Love That Dirty Water: Romney Water Pollution Record
Hundreds of Corporate Waivers to Dump Toxics into Massachusetts Water Supply
Boston — As Massachusetts Governor, Mitt Romney gave industrial wastewater dischargers free rein to discharge chemicals into municipal treatment systems unable to filter them out of the Commonwealth’s waters, according to documents obtained by Public Employees for Environmental Responsibility (PEER). Industries with high quotients of toxics in their wastewater, such as manufacturers, carpet cleaners and laboratories, did not even have to monitor chemicals deposited in their wastewater.
Under Romney and his two Republican predecessors, the state Department of Environmental Protection (DEP) allowed industries to discharge 1.4 million gallons of wastewater per day into municipal sewage plants without monitoring or permitting. In 2006, PEER obtained copies of 278 “forbearance” letters from DEP telling companies that they need not even apply for sewer permits.
When PEER revealed the fact that this forbearance practice violated the Clean Water Act Regulations, the Romney administration abruptly proposed regulatory changes to formally exempt 90% of industrial sewer dischargers without even determining the amount of toxic chemicals in their wastewater. Only after the threat of a lawsuit, the Romney administration finally agreed to a number of new rules that would require dischargers to report toxics to DEP and the sewage treatment plants.
The Romney team, however, left it to the incoming Patrick Administration to establish the precise rules for industrial toxics discharge reporting. A number of other key problems, such as allowing large new subdivisions to hook up to failing sewer systems, were also left to the next governor to sort out.
“When it came to protecting our drinking water supplies, Mitt Romney was missing in inaction,” stated New England PEER Director Kyla Bennett, a lawyer and biologist formerly with the U.S. Environmental Protection Agency (EPA). “His posture was first to pretend to ignore pollution, then propose to legalize it, and, finally, when he had no other option, punt to his successor.”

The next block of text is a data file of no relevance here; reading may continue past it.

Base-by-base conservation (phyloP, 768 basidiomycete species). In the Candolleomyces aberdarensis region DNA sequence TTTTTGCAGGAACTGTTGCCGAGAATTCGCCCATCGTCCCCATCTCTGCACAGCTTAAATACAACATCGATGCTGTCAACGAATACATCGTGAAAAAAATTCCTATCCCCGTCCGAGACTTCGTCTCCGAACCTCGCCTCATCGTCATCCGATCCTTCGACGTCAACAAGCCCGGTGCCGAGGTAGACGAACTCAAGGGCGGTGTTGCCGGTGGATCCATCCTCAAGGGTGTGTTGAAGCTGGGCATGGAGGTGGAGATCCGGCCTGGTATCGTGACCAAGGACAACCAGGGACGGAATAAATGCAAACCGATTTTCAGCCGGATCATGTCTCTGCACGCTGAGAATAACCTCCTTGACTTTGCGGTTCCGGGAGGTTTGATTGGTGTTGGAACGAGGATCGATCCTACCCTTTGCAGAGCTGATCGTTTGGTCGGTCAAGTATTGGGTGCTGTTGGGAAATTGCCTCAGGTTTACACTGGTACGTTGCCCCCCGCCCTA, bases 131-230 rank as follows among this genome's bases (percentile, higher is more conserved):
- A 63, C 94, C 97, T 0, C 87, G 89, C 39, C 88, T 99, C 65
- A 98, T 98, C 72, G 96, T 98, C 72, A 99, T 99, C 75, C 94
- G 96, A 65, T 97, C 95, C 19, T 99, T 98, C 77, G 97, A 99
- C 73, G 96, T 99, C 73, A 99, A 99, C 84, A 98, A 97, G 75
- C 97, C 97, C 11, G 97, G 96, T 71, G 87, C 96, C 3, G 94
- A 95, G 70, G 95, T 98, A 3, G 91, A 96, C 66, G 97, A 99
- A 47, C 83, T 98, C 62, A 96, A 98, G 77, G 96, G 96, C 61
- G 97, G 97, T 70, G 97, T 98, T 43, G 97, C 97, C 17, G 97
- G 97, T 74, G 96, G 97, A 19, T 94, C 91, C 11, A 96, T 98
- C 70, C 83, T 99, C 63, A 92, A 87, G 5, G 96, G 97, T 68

Ironically, Massachusetts defers to the EPA to administer its Clean Water Act programs, leaving a minor state role in overseeing public wastewater treatment. With no action on the issue, Massachusetts continued to suffer from poor water quality. Thus, during Romney’s tenure only 9 percent of its rivers and streams were known to be safe for all their intended uses, such as fishing and swimming, compared with a national average of nearly 60 percent. Similarly, only a fifth of the Commonwealth’s lakes were safe for fishing or swimming.
“Clean water is increasingly becoming a scarce resource in America, presenting a leadership challenge for the next president,” Bennett added, noting that this report is part of a set of in-depth analyses that PEER is preparing of Romney actions on air pollution, environmental enforcement, toxic clean-ups, land use and transparency, among other topics. “Unfortunately, the Romney track record does not inspire the least bit of confidence that with him occupying the Oval Office we will reverse water pollution trends.”